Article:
Lesson 8: Sierra Nevada
In this week's lesson we'll explore the geology and mineral resources of one of California's most spectacular landscapes, the Sierra Nevada. Much of this mountain range is underlain by the Sierra Nevada batholith, a great mass of granite that formed about 100 million years ago as magmas forced their way into the crust above an ancient subduction zone. As these magmas solidified deep underground the heat they released circulated groundwater that scavenged gold from the surrounding crustal rocks and concentrated it into the rich veins of the Mother Lode. After subduction ended about 80 million years ago, uplift and erosion stripped away most of the rocks that once lay above the batholith. During the past 2 million years ice-age glaciers have sculpted the range's granite core into the landscape of jagged peaks (like Eriksson Crags, right) and deep valleys that define the Sierra Nevada today.
In chapter 8 Harden briefly describes the uplift history of the modern Sierra Nevada as well as the intrusive and metamorphic events that shaped the region during the Mesozoic. She goes on to explain how lode and placer gold deposits were formed and mined, and how glaciers have shaped the modern range during the Pleistocene "ice age" of the past two million years. Finally, this week's exercise will give you an opportunity to learn how geologists estimate when and how much water mountain snowpacks—like those of the Sierra Nevada—are likely to produce during a given year.
As you read about the geology and geologic history of the Sierra Nevada it will be useful to take detailed notes. A lot of information that bears on this week's learning objectives is presented in the chapter, and writing out key facts in your own words or making neatly labeled drawings will help you better understand the significance of what you've read and spot any gaps in your knowledge. Having good notes will also make it easier for you to review for this week's quiz and and access what you've learned when you want to refer back to it for future assignments. Be sure that you are prepared to meet the learning objectives outlined below before you move on to the quiz at the bottom of the page.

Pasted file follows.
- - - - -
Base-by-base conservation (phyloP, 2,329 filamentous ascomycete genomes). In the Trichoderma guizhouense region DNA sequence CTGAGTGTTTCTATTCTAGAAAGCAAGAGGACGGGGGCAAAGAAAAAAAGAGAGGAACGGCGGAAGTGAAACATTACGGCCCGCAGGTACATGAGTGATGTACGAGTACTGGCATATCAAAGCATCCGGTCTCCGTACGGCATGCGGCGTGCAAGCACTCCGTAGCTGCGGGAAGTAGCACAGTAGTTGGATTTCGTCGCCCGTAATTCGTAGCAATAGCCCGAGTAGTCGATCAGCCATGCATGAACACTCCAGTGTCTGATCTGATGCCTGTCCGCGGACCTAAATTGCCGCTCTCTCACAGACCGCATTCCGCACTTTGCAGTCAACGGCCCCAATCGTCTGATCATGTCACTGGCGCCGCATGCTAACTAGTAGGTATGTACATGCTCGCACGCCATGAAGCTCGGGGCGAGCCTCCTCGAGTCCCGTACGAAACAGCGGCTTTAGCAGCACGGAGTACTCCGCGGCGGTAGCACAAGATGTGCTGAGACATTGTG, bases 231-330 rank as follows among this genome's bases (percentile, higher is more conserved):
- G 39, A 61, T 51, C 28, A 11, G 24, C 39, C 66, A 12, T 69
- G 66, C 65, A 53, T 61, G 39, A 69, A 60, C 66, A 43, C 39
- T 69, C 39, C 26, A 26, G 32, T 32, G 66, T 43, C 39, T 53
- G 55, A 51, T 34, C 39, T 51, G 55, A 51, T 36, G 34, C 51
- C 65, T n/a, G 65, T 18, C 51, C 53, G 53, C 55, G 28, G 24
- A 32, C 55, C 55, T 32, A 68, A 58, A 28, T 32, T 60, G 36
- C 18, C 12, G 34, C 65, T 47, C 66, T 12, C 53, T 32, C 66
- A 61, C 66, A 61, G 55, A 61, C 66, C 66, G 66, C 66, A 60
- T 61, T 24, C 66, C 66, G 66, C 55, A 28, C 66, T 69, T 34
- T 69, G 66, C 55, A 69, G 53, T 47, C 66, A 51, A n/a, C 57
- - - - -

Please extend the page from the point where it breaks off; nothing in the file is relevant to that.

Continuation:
Weekly Learning Objectives
Upon successful completion of this week's lesson, a student is expected to be able to:
- Explain how the ages and locations of lava flows in the western Sierra, like Table Mountain, enable us to place limits on when the crest of the modern range rose to its present height.
- Briefly outline the geologic history and setting of the Sierra Nevada batholith—what tectonic setting did it form in, approximately when did it form (in Ma), and how do the ages and emplacement depths of plutons generally differ within it .
- Determine the name of a granitic rock from a knowledge of the relative amounts of quartz, plagioclase, and potassium feldspar it contains (see Fig. 8-12, p. 168 and our tutorial on classifying granitic rocks).
- Contrast the types of metamorphic rocks found in the eastern part of the Sierra with those found in the western part and briefly describe what these differences tell us about the different types of crust the batholith was emplaced into across the range.
- Explain how a lode gold deposit differs from a placer gold deposit, and briefly describe how each is formed.